International Moot Team Wins Multiple Awards, Places in Top 5 out of 77 Teams at 2020 FDI Moot

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Students competing in the FDI Moot via Zoom

Students participating in the FDI Moot competition via Zoom

Preparing for an international moot court competition is demanding enough in a typical year. Participants at Miami Law – the only International Moot Court Program in the United States – must dedicate several days a week to extensive research, writing, and practice rounds over several months. The COVID-19 pandemic added a whole other dimension to the challenge, forcing students to adapt to a fully digital medium for practice rounds and oral arguments.

Fortunately, Miami Law’s team — comprised of Mackenzie Garrity, 3L; Ana Sarmento, LL.M.; and Ibrahim Amir, J.D./LL.M. — was more than up for the task for the 2020 Foreign Direct Investment Moot Competition. Following back-to-back final rounds from November 4 through 9, which were conducted virtually from Seoul, South Korea, the team placed fifth out of 77 teams and received the second highest oralist scores. Out of 242 individual oralists, both Garrity and Sarmento ranked among the top ten, at fourth and sixth.

“After competing in a different international moot court competition last year, I knew I wanted to participate in the program again,” said Garrity, who is also president of IMCP. “Competing in the FDI competition allowed me to further improve my advocacy skills under the unmatched guidance of Professor Arias. She brought together me, Ana, and Ibrahim months ago, and we worked together remotely all summer, brainstorming legal arguments and finetuning our competition strategy.”

Paula Arias is the director of the program, as well as lecturer-in-law at Miami Law. She is known for her hands-on approach to prepping each team, including providing individualized coaching. In addition to marking the first time that every competition was conducted virtually, 2020 is also the tenth anniversary of IMCP’s founding.

Both Arias and her students were determined not to let the disruption of the pandemic get in the way of representing Miami Law to the global legal community.

“Because of the pandemic, the first time we actually met in person as a team was on the first day of the competition,” added Garrity. “But that didn't stop us from working well together from start to finish.”

The FDI Moot is the world’s leading moot court competition on investor-state disputes, which constitute a rapidly growing area of law. Students are given a hypothetical case that requires extensive knowledge of international dispute resolution, business law, treaty law, corporate structures, and more. The competition spans approximately six months each year in two phases, written memorials for claimant and respondent and the hearing of oral arguments within regional or national rounds, including in Seoul, Korea; New Delhi, India; and Nairobi, Kenya. There are also a series of pre moots in Budapest, Hungary; St Petersburg, Russia; Sao Paulo, Brazil; and Warsaw, Poland, that allow students to polish their arguments in a competitive and high-pressure setting.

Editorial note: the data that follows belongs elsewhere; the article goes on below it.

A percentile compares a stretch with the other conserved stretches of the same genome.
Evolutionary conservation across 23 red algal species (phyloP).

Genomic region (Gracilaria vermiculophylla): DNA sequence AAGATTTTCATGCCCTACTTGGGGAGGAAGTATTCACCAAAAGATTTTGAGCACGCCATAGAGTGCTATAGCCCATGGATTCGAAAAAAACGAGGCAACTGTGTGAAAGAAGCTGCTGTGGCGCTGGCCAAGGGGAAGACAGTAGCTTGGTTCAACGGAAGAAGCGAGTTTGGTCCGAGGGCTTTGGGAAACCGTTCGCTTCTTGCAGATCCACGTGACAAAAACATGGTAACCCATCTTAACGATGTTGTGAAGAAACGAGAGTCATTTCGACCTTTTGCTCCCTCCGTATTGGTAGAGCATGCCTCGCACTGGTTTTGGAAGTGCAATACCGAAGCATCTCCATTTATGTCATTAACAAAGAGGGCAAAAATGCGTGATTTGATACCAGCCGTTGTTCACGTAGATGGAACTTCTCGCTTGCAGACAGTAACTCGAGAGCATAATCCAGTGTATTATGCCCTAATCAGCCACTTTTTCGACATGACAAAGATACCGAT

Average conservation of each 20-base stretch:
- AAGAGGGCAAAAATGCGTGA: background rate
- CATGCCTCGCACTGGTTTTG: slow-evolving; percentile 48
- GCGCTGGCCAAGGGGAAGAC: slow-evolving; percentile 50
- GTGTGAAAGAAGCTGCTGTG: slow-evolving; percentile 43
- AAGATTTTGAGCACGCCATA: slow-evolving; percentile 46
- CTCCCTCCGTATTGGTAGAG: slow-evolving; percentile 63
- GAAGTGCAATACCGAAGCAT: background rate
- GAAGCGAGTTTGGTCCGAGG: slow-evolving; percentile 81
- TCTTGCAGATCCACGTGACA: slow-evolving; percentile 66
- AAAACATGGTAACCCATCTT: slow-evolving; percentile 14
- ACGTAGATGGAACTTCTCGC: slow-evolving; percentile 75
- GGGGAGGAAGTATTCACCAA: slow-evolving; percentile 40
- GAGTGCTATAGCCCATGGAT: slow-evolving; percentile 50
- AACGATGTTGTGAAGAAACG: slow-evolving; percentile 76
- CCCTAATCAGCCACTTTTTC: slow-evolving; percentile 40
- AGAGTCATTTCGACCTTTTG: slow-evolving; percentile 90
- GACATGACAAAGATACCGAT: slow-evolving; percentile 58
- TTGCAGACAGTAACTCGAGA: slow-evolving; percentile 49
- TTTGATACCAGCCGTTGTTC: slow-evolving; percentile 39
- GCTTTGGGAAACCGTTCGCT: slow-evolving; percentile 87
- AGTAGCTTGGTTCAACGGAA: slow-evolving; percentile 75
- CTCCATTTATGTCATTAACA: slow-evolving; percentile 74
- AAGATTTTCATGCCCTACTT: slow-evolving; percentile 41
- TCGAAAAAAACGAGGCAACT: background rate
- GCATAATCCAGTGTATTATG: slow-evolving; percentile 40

The rise of globalization and international investment has made the FDI Moot of considerable interest to attorneys, arbitrators, and legal scholars worldwide, putting Miami Law front and center to the international legal community. Most importantly, it gives students a chance to gain valuable insight into increasingly relevant legal fields and to gain crucial skills along the way.

“The FDI Moot taught me more about advocacy and teamwork than any class ever could,” says Brazilain Sarmento, who is in the International Arbitration LL.M. Program. “The competition demanded hours of research, drafting, discussion, and oral argument practice. I was amazed by the talent and work ethic of my teammates, Mackenzie and Ibrahim, and by Paula Arias’s commitment to our success. My teammates and I were juggling other important commitments, but we never failed each other or our coach.”

The awards were hard-earned, following months of preparation, back-to-back practice rounds, and pre-moots on many early weekend mornings. Because the team could not travel to Seoul, they had to start most of their final rounds as early as 4:00 a.m. The final round was argued and completed amid Tropical Storm Eta — a fitting symbol of the resilience and perseverance that characterizes International Moot Court Program.

Read more about the International Moot Court Program
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